St. John's Wort is a cheery plant and can brighten a mood
just by looking at its bright yellow flowers.
It is no wonder St. John's Wort has been used in the treatment of depression,
specifically in SAD or (Seasonal Affective Disorder).
Many of us feel a mild depression during months of shorter daylight.
When there are shorter days, there are fewer nourishing neurochemicals that give us our sense of well-being. The National Institute of Mental Health in the United States says that SAD affects 10 million people in the US, but that it is usually mild and short lived.
St. John's Wort may help your depression...
St. John's Wort has been used in the treatment of psychiatric conditions since the early nineteenth century, but in more recent years, synthetic antidepressants have been more widely used.
Prozac is a commonly used antidepressant but in Germany, St. John's Wort remains more popular.
Some studies published in the British Medical Journal (1996) concluded that St. John's Wort has antidepressant properties, particularly in mild to moderate cases.
St. John's Wort was shown to be just as effective as prescription antidepressants without their side effects.
According to the World Health Organization, depression affects 3 to 5 percent of the population.
We know the symptoms: faiding of mood, lack of interest in normally pleasurable activities, disturbed eating and sleeping habits, low self-esteem, indecisiveness, irritability, fatigue, and hopelessness.
St. John's Wort contains dozens of active ingredients, such as hypericin, pseudohypericin, protohypericin, and hyperforin.
Because of these active ingredients, it is wise to purchase liquid drops, tablets, or teas so that these ingredients are controlled.
Always follow the directions on the package and check with your doctor before taking any herbal medications.
Caution should also be used when eating pickled, smoked, or aged foods as well as with certain cold and hay fever remedies, amphetamines, tryptophan or tyrosine.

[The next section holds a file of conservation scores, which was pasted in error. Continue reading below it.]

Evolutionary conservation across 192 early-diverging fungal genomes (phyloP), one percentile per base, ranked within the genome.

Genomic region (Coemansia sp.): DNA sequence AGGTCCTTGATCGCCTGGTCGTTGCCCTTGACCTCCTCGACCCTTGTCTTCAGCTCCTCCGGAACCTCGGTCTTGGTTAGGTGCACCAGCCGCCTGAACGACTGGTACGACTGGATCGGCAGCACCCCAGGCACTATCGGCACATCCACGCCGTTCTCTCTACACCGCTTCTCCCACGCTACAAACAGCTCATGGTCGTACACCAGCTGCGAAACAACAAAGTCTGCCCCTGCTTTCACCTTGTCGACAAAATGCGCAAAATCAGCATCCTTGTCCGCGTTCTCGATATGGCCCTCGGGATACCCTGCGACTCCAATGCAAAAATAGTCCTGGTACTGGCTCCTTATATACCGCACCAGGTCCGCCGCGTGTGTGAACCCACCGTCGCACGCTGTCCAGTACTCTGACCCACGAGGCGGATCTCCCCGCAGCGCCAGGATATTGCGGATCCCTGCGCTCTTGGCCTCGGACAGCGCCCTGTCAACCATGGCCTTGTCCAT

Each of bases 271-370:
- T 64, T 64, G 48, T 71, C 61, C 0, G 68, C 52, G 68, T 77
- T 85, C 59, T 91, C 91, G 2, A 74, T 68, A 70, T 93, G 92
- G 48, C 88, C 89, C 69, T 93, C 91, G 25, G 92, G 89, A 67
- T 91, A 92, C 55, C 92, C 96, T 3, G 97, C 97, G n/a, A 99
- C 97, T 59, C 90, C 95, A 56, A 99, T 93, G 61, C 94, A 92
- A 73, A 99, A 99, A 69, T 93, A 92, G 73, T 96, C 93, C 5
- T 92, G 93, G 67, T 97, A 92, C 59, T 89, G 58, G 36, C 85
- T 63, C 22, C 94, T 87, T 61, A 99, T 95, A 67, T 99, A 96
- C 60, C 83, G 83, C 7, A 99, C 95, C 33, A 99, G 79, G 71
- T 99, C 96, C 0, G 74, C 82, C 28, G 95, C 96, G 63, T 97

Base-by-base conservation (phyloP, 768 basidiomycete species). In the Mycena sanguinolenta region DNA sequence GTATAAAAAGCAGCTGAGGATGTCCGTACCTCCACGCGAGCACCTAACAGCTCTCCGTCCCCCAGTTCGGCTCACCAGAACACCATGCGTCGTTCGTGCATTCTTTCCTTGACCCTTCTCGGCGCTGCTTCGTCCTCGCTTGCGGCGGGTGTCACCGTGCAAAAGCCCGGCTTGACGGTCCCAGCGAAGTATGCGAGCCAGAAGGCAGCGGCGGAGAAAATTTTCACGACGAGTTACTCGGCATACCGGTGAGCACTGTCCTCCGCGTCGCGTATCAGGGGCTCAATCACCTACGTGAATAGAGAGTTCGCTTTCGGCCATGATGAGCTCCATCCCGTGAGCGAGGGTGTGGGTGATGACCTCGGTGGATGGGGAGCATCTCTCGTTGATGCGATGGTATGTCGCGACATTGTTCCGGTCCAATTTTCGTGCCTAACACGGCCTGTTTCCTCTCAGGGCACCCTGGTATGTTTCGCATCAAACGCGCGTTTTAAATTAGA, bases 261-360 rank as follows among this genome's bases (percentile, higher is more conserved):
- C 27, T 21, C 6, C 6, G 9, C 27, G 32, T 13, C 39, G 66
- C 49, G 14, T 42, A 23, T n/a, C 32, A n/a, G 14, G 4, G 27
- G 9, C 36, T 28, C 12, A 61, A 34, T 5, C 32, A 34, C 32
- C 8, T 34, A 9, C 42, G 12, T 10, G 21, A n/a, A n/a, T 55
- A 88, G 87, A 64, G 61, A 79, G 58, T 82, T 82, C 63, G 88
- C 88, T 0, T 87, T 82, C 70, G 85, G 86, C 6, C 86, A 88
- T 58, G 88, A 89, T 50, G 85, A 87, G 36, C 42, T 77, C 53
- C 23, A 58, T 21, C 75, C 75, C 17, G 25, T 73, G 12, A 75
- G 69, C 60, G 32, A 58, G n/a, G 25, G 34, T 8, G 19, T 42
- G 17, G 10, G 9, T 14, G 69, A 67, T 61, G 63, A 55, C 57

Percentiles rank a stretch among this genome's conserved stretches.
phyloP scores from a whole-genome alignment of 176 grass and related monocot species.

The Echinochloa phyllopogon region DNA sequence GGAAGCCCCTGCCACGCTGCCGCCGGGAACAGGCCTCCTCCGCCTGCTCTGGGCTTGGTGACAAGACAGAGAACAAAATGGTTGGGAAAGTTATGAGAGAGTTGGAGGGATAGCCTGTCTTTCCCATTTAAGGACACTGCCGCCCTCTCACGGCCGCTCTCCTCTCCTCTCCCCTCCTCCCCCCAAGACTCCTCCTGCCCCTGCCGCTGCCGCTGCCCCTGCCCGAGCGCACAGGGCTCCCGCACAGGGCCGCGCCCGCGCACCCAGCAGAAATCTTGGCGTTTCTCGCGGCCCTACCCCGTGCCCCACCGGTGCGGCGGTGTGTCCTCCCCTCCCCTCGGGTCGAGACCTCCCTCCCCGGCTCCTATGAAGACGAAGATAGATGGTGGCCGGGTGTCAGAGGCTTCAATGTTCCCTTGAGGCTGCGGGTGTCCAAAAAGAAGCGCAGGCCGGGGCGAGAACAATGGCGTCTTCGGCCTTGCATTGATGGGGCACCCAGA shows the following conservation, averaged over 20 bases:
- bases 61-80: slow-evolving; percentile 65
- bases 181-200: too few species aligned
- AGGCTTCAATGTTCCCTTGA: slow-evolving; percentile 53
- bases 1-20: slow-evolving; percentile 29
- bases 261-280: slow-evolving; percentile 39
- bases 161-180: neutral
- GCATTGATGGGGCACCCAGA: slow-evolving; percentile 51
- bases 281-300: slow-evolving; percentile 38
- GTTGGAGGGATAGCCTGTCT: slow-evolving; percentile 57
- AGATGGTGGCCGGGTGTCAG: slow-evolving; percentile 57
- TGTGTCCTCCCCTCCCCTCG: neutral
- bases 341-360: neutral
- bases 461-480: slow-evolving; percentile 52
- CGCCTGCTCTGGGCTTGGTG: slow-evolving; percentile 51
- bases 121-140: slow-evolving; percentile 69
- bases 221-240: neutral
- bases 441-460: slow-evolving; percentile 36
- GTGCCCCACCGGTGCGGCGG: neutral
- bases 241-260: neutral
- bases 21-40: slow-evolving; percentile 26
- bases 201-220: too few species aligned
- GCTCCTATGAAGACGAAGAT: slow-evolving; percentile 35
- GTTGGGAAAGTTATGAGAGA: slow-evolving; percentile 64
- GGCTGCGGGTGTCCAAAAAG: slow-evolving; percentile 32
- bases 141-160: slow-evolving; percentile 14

Other uses for St. John's Wort
Some of the phytochemicals in St. John's Wort are believed to be helpful in HIV, the virus that causes AIDS, and in the topical treatment of herpes viruses and first-degree burns, cuts, and wounds.
Research continues into the use of St. John's Wort in easing the pain and swelling of arthritis and fibromyalgia and the discomfort associated with menopause.
Precautions about using Hypericum as an herb
St. John's Wort can cause photosensitivity or sunburn, especially in fair-skinned people.
When using St. John's Wort, wear sunscreen, and avoid overexposure to sun or ultraviolet light.
Pregnant, lactating women, and children should consult with their doctor before starting to use this herb.
As with other MAOI antidepressants, alcohol should be consumed cautiously when taking St. John's Wort.
It contains analgesics and may interact with the alcohol.
Always work closely with your doctor if you plan on taking St. John's Wort and are currently taking any synthetic antidepressants like Prozac or Zoloft, the dosage may need to be cut back.
Too much serotonin can lead to serotonin syndrome, which is characterized by symptoms such as fever, chills, sweating, and difficulty with speech.
How to grow and care for St. John's Wort Plants
St. John's Wort
Hardy in zones 6-10
Creeping St. John's Wort
Hardy in zones 6-9
Variegated St. John's Wort
Hardy in zones 7-10